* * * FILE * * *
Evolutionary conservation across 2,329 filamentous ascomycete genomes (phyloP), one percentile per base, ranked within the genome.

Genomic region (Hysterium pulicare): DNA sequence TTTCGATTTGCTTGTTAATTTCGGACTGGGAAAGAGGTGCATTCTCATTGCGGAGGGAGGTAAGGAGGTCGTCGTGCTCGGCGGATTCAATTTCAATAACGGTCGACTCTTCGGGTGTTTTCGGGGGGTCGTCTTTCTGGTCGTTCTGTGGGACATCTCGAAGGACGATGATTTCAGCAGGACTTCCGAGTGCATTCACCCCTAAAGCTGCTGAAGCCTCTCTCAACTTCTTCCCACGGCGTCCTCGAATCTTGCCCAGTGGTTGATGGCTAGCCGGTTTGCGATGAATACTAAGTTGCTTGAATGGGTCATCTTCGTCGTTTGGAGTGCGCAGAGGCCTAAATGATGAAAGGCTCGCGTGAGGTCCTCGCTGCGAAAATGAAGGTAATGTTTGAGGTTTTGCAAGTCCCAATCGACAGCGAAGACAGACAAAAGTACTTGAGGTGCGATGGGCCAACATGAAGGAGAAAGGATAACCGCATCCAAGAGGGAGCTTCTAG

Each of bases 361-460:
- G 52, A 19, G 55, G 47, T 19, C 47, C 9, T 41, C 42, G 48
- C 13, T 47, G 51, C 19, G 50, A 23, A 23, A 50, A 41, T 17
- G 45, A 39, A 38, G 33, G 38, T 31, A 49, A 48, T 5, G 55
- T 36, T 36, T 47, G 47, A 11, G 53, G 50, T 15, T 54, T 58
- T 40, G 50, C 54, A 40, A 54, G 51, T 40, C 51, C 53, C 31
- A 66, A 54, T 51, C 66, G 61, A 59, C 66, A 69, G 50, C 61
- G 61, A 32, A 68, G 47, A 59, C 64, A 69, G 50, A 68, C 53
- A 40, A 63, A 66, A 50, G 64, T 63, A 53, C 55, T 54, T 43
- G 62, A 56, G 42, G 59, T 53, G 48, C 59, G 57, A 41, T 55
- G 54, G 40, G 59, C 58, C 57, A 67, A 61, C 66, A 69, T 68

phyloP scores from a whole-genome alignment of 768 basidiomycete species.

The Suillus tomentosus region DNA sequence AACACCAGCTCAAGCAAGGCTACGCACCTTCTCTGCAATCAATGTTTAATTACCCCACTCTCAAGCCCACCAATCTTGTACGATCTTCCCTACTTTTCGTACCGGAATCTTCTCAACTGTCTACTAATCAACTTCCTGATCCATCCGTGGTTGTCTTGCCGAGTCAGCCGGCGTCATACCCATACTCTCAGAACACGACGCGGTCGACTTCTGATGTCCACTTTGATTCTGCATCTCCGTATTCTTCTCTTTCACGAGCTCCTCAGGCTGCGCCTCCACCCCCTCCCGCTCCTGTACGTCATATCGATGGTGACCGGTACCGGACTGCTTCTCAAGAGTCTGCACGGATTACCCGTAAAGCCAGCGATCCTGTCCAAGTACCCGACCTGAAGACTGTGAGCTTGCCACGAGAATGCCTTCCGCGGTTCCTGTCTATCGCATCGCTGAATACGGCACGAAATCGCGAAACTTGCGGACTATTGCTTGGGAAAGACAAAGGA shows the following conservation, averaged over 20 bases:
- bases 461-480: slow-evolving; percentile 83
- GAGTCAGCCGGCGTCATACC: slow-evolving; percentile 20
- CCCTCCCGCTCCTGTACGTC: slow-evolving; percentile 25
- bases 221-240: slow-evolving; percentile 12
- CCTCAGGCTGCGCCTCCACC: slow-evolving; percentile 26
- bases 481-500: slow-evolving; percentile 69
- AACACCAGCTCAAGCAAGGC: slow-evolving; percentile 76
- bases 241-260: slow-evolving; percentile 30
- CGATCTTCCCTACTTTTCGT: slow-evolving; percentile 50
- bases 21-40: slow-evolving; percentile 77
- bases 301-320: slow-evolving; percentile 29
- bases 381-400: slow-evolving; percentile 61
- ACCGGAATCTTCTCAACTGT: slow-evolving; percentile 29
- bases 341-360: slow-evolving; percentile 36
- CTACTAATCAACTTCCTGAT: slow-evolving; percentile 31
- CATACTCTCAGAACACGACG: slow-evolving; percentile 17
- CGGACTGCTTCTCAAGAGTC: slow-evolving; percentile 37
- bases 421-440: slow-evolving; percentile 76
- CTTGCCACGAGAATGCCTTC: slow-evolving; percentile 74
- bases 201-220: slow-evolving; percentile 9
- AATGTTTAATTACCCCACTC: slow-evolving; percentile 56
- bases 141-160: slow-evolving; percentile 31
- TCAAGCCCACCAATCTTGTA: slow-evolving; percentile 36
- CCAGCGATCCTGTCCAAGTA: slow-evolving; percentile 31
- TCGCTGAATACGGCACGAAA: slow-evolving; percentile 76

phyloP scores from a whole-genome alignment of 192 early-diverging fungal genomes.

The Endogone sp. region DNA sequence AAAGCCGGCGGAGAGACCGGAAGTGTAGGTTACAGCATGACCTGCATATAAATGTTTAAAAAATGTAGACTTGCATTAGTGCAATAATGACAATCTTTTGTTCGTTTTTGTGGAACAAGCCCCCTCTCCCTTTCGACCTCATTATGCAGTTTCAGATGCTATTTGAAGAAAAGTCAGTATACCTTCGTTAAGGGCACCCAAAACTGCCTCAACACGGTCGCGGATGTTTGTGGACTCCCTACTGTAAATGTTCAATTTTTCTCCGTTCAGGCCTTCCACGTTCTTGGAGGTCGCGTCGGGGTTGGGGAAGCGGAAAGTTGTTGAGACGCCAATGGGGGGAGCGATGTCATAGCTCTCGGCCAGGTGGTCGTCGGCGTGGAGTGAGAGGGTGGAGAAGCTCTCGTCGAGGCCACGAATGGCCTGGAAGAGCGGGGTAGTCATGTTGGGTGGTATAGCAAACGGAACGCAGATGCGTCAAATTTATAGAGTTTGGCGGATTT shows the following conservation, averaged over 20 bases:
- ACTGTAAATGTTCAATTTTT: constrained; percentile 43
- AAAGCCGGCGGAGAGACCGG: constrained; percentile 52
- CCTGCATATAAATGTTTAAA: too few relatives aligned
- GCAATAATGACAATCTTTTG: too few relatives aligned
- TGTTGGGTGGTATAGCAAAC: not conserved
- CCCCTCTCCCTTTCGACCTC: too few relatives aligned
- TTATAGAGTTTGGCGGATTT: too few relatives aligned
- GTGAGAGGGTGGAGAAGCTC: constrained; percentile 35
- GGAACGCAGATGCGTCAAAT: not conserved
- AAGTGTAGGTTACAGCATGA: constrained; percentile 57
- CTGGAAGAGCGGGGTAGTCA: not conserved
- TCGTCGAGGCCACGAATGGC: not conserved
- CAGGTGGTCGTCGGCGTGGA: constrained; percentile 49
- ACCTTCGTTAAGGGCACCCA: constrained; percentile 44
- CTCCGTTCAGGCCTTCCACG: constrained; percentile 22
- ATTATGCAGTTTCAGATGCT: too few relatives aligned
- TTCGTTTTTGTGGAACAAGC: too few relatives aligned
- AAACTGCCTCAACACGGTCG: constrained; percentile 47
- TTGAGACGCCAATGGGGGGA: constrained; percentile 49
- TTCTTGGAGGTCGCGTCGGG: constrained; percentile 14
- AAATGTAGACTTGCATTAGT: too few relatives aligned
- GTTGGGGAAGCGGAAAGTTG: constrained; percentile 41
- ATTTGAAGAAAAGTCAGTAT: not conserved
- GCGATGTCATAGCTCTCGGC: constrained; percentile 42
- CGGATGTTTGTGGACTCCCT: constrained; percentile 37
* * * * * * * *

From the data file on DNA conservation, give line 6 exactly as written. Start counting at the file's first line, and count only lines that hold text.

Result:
- G 45, A 39, A 38, G 33, G 38, T 31, A 49, A 48, T 5, G 55